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Here's why European airlines keep going bust

Alanna Petroff
Senior Economics Correspondent at Yahoo Finance UK
The winter is an especially lean, difficult time for European airlines. Photo: Tim Boyle/Getty Images

Iceland’s Wow Air just joined a growing list of European airlines that have gone bust in the last two years, which begs the question: What the heck is happening?

Britain’s Flybmi and Germany’s Germania both folded last month, following in the failed footsteps of Monarch AirlinesPrimera, Air Berlin and Cobalt.

Aviation experts say issues including over-capacity, tough competition, higher fuel costs and the introduction of new long-haul planes have contributed to the failure of various small carriers.

Plus, the winter months are known to be lean in the industry as passengers simply don’t take as many holidays.

“Airlines effectively burn cash over the winter season. Profit peaks in the summer,” said Mark Simpson, an airline analyst at Goodbody Stockbrokers.“You tend to see, over the winter months, that this is when airlines go bust.”

Europe is known as a cut-throat market with large, efficient competitors including Ryanair (RY4C.IRRYA.L) and EasyJet (EZJ.L), along with legacy airlines such as Air France-KLM (AF.PA), Lufthansa (LHA.DE) and British Airways owner IAG (IAG.L).

“Ultimately the main problem really is too much capacity in the industry,” said Alex Irving, a transport researcher at the financial services firm, Bernstein.

A recent spike in jet fuel costs in late 2018 also created pain in the industry.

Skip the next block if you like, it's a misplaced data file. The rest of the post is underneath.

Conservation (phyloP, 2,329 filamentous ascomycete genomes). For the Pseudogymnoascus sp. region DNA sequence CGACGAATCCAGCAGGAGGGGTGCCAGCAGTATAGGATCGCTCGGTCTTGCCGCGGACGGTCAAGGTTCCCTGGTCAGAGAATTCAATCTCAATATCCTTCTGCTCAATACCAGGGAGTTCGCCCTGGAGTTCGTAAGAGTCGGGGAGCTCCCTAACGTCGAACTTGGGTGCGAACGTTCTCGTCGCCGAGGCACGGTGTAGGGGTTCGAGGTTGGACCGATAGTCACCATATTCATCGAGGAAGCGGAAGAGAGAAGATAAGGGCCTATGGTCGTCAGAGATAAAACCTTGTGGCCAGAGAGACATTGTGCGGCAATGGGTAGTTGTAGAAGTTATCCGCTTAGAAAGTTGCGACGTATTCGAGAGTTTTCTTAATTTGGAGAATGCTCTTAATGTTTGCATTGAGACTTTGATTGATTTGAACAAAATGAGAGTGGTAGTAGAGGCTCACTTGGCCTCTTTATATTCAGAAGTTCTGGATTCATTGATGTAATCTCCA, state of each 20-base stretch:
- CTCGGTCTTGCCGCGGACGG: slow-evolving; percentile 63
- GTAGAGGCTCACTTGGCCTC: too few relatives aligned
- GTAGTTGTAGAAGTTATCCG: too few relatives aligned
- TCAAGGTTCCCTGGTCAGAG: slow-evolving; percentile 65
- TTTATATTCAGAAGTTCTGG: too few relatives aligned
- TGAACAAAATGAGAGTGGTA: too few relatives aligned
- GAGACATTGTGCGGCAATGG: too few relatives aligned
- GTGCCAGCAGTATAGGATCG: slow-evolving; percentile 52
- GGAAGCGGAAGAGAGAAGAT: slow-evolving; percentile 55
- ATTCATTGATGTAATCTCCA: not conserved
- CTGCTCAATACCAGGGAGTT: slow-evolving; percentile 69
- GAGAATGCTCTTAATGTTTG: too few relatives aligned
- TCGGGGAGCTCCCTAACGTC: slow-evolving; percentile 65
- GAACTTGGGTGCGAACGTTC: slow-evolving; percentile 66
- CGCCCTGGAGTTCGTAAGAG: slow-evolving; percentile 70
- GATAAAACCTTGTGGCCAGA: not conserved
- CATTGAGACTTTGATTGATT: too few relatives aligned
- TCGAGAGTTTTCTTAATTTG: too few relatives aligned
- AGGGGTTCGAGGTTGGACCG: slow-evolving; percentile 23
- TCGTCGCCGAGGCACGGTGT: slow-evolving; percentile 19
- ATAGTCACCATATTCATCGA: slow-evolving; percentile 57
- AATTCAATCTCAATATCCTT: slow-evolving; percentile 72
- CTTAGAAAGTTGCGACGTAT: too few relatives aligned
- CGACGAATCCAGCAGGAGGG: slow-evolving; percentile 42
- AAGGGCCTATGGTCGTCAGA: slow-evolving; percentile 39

Small airlines like Wow Air are particularly vulnerable to spikes in jet fuel costs as they lack the required scale to negotiate discounts. 

“If you’re a small airline, you don’t have the ability to hedge,” said Simpson

Competitive pressures

The recent introduction of efficient, long-haul planes such as the A320neo from Airbus (AIR.PA) and the 737 Max from Boeing (BA) also contributed to Wow Air’s demise, said Sandy Morris, an aviation analyst at Jefferies.

Within a short time span, competitor Norwegian (NAS.OL) began offering non-stop transatlantic flights for a very competitive price, making it less desirable to have a cheap Wow Air flight with a stop-over in Iceland.

“Sometimes you get a new aircraft that comes along that allows others to introduce competition when previously there was none,” he said.

“Flying from Europe to the US through Iceland was a jolly interesting, cheap way of doing it. Now you have these 737 Max and A320neo [planes] that can fly directly from Europe to the east coast of the USA. You don’t need to stop in Iceland. Wow was trying to respond to this, but ultimately, the market isn’t big enough to share.”

Morris also said Wow Air’s business model was simply not up to scratch.

“You have to start with a sound business model,” he said, noting that this is another big factor behind the demise of many small players.